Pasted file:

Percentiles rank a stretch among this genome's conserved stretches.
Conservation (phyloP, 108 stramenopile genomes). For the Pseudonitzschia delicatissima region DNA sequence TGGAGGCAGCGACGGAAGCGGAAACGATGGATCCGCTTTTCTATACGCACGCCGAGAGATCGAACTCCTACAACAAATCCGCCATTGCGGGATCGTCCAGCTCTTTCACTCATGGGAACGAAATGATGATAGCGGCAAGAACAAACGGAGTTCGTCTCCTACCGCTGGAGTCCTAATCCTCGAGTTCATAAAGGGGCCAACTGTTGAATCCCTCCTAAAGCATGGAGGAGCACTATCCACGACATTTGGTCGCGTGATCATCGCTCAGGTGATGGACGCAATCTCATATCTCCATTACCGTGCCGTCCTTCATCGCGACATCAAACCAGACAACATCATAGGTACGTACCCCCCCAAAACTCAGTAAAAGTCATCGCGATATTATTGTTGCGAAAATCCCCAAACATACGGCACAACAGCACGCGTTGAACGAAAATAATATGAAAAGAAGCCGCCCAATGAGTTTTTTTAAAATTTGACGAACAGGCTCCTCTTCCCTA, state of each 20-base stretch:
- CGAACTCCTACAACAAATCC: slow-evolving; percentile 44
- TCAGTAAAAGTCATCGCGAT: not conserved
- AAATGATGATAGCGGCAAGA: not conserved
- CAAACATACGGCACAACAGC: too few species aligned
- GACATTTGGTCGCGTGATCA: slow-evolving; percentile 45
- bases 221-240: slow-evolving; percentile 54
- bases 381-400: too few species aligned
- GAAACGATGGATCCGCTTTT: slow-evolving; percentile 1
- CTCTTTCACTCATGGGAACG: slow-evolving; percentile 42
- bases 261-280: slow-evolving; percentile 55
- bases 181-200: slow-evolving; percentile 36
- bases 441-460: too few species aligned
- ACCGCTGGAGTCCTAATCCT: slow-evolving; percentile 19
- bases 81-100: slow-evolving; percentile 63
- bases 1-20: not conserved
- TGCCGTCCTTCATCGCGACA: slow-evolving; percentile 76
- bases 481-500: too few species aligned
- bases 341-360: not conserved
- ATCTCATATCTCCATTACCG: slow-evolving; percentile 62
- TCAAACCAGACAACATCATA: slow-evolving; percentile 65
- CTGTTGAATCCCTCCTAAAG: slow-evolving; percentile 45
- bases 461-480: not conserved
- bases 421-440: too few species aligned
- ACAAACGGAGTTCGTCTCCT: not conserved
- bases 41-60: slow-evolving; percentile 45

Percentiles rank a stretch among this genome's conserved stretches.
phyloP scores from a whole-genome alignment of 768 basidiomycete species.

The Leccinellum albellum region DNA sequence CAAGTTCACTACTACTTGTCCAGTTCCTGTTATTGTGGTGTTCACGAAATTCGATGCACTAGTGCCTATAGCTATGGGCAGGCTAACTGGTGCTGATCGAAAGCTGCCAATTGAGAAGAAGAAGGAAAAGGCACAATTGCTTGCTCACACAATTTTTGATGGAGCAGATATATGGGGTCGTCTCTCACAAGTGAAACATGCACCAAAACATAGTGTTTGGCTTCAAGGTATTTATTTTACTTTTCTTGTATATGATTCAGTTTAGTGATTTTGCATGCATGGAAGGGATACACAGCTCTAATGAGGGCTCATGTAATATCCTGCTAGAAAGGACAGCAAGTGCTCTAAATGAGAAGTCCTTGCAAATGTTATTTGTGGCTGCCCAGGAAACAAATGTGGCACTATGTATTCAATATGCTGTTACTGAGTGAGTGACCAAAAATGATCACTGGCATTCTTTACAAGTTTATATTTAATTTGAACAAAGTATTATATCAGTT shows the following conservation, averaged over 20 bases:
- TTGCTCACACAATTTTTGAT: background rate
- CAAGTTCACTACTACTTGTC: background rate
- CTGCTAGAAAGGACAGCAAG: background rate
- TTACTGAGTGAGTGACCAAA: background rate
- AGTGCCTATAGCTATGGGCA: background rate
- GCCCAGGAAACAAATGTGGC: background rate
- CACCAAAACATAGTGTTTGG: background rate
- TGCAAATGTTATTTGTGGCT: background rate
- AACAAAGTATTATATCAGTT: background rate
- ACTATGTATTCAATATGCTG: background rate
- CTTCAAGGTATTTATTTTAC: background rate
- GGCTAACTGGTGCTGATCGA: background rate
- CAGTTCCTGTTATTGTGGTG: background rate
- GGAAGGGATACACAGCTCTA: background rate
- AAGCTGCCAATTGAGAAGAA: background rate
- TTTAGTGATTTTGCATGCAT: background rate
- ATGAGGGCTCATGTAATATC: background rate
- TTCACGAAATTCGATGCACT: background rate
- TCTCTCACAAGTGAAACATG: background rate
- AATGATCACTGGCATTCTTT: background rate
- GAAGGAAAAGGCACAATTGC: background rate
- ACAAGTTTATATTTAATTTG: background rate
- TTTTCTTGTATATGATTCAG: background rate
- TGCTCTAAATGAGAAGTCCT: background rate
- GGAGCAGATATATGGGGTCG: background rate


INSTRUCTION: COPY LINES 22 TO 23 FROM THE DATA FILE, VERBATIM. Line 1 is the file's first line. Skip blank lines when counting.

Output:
- TCAAACCAGACAACATCATA: slow-evolving; percentile 65
- CTGTTGAATCCCTCCTAAAG: slow-evolving; percentile 45